It took roughly 50 years from the first message sent over ARPANET to the roll out of 5G technology.

So, when are we going to see the quantum internet?

The technology and expertise needed to build quantum links between cities are developing rapidly with impressive progress made even between 2018 and 2020. Basic quantum network capabilities will likely be up and running in the next decade, which will be an exciting time for breakthroughs in fundamental and applied quantum science. Using single rare-earth atoms is relatively new, but this technology is also advancing quickly (for example, our ytterbium material was largely unstudied just three years ago). Importantly, the discovery of new materials will continue to be important to push quantum technologies forward.

You can read more about this work in this summary article and this synopsis written by lead author JK (Caltech PhD 2019), or dive into the full paper published in Nature.

J. M. Kindem, A. Ruskuc, J. G. Bartholomew, J. Rochman, Y.-Q. Huan, and A. Faraon. Control and single-shot readout of an ion embedded in a nanophotonic cavity. Nature (2020).

Now is an especially exciting time for our field with the Thompson Lab at Princeton publishing a related paper on single rare-earth atom quantum state detection, in their case using erbium. Check out their article here.

Achieving superlubricity with graphene

Sometimes, experimental results spark enormous curiosity inspiring a myriad of questions and ideas for further experimentation. In 2004, Geim and Novoselov, from The University of Manchester, isolated a single layer of graphene from bulk graphite with the “Scotch Tape Method” for which they were awarded the 2010 Nobel Prize in Physics.  This one experimental result has branched out countless times serving as a source of inspiration in as many different fields.  We are now in the midst of an array of branching-out in graphene research, and one of those branches gaining attention is ultra low friction observed between graphene and other surface materials.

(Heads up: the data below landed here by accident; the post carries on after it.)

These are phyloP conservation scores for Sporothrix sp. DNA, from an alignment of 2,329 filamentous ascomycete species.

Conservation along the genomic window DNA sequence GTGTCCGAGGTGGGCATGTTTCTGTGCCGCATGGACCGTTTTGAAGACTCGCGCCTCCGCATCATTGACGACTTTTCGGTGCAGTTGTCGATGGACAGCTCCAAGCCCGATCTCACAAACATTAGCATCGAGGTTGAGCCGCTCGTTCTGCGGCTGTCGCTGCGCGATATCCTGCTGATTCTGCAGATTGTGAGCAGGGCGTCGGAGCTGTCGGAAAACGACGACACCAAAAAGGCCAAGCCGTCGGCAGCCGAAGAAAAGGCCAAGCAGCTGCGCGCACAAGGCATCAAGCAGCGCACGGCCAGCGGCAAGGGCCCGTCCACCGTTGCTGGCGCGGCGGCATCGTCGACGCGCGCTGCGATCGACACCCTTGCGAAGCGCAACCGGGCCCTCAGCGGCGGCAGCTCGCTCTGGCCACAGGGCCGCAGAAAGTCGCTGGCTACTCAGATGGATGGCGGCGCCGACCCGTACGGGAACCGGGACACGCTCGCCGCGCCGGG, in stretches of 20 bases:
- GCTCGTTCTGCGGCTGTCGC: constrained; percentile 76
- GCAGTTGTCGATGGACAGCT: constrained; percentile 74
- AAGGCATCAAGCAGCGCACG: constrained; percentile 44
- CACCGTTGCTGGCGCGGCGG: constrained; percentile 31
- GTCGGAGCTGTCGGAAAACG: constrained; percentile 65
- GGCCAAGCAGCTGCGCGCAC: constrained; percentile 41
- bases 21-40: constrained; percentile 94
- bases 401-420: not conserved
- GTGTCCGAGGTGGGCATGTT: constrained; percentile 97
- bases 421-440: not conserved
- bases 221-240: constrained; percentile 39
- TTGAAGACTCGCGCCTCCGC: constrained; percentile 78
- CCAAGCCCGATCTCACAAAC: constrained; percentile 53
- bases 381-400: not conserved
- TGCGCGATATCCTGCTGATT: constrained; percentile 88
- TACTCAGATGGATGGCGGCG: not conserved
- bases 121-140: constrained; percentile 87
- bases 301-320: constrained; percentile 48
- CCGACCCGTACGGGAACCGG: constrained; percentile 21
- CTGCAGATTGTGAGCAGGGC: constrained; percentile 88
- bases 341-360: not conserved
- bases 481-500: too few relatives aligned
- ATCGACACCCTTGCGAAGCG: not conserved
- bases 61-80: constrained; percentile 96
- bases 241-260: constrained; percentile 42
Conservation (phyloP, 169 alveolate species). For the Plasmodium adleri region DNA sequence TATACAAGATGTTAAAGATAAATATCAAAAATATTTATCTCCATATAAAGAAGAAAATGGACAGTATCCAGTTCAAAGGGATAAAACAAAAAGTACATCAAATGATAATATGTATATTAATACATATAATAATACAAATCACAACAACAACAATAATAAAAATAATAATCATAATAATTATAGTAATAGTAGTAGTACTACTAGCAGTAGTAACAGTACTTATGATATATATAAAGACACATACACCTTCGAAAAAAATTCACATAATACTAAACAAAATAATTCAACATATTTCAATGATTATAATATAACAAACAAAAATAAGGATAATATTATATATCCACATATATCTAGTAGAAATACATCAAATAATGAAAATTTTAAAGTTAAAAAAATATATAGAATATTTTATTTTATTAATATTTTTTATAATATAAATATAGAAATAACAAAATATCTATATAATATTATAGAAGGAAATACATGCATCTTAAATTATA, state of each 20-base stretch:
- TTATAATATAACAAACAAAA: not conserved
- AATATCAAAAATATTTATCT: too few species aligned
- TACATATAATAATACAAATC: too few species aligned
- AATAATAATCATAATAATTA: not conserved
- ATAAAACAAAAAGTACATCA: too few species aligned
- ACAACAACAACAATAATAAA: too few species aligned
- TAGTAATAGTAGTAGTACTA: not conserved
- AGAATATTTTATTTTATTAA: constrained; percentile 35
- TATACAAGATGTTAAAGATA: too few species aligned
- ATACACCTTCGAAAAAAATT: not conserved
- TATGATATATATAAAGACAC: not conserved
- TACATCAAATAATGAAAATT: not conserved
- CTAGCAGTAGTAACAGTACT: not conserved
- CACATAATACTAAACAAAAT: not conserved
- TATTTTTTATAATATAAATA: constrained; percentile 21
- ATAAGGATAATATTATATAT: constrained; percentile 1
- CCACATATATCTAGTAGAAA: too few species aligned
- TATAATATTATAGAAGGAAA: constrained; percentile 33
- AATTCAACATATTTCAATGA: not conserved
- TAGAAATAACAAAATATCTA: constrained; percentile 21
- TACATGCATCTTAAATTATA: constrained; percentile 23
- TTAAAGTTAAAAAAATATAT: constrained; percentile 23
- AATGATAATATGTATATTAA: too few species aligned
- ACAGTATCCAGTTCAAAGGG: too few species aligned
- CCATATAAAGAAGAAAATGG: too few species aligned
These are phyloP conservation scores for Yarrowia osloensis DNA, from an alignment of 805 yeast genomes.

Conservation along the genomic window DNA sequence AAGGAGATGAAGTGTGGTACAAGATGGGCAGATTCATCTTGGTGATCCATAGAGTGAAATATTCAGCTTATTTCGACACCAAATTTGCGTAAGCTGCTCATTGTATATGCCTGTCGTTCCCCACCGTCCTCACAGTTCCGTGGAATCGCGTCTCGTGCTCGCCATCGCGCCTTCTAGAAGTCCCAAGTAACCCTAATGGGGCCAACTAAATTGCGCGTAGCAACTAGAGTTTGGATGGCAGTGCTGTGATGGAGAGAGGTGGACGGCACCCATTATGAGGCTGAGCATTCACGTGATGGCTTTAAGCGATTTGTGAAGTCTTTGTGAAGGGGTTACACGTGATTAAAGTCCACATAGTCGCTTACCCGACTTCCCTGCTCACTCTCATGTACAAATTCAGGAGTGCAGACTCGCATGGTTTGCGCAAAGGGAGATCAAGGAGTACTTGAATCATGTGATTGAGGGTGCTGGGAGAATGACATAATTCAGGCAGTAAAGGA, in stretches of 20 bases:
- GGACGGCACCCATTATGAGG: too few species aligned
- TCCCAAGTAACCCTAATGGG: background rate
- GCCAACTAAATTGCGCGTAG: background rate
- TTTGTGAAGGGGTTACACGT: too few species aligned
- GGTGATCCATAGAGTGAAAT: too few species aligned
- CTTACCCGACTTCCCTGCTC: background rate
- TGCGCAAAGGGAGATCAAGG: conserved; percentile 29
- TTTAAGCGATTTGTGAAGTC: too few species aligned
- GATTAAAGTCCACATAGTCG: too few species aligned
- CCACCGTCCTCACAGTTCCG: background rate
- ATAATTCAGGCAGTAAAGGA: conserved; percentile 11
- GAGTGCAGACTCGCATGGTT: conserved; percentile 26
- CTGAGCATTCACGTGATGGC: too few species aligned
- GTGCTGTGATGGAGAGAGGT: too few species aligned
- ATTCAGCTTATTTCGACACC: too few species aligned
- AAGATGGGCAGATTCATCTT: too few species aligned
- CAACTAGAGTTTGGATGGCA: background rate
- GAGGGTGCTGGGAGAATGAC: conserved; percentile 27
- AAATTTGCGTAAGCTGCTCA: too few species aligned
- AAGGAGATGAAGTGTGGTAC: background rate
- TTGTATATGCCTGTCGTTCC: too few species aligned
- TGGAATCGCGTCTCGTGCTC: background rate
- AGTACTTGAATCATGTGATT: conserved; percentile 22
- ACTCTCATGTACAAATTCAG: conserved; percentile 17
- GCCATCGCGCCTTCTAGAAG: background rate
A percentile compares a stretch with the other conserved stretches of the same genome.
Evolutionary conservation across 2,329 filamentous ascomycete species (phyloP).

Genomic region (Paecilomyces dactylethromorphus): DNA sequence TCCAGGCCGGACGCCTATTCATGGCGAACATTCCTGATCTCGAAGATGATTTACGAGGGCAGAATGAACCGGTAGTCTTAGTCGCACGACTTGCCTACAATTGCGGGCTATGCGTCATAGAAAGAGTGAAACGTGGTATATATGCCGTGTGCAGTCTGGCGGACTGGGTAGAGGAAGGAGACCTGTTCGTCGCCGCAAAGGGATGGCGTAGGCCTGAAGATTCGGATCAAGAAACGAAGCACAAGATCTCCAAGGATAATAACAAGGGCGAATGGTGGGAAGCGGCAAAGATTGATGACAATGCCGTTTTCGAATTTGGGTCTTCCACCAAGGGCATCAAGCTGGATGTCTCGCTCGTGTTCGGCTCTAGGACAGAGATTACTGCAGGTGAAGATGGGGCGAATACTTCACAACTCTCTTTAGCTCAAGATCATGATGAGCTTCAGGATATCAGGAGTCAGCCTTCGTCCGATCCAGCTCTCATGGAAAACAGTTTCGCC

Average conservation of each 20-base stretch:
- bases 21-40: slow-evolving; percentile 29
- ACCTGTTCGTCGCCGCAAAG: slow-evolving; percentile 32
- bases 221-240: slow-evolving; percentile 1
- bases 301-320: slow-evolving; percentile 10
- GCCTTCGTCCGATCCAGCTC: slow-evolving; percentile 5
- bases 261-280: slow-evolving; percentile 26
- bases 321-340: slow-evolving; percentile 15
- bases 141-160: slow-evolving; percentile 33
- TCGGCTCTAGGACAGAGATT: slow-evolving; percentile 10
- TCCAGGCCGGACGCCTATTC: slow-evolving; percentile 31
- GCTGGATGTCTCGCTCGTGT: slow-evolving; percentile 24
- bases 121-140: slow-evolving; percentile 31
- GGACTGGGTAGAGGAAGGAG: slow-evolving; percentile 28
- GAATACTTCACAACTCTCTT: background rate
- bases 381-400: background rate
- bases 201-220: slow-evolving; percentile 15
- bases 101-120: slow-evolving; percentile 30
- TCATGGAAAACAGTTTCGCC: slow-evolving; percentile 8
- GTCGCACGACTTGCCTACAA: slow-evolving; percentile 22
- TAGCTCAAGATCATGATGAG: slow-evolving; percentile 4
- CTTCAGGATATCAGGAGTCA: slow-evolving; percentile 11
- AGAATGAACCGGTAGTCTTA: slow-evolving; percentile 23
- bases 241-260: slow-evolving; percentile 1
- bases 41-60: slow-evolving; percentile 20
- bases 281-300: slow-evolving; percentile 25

Much has been learned about graphene in the past 15 years through an immense amount of research, most of which, in non-mechanical realms (e.g., electron transport measurements, thermal conductivity, pseudo magnetic fields in strain engineering).  However, superlubricity, a mechanical phenomenon, has become the focus among many research groups. Mechanical measurements have famously shown graphene’s tensile strength to be hundreds of times that of the strongest steel, indisputably placing it atop the list of construction materials best for a superhero suit.  Superlubricity is a tribological property of graphene and is, arguably, as equally impressive as graphene’s tensile strength.

Tribology is the study of interacting surfaces during relative motion including sources of friction and methods for its reduction.  It’s not a recent discovery that coating a surface with graphite (many layers of graphene) can lower friction between two sliding surfaces.  Current research studies the precise mechanisms and surfaces for which to minimize friction with single or several layers of graphene. 

Research published in Nature Materials in 2018 measures friction between surfaces under constant load and velocity. The experiment includes two groups; one consisting of two graphene surfaces (homogeneous junction), and another consisting of graphene and hexagonal boron nitride (heterogeneous junction).   The research group measures friction using Atomic Force Microscopy (AFM).  The hexagonal boron nitride (or graphene for a homogeneous junction) is fixed to the stage of the AFM while the graphene slides atop.  Loads are held constant at 20 𝜇N and sliding velocity constant at 200 nm/s. Ultra low friction is observed for homogeneous junctions when the underlying crystalline lattice structures of the surfaces are at a relative angle of 30 degrees.  However, this ultra low friction state is very unstable and upon sliding, the surfaces rotate towards a locked-in lattice alignment. Friction varies with respect to the relative angle between the two surface’s crystalline lattice structures. Minimum (ultra low) friction occurs at a relative angle of 30 degrees reaching a maximum when locked-in lattice alignment is realized upon sliding. While in a state of lattice alignment, shearing is rendered impossible with the experimental setup due to the relatively large amount of friction.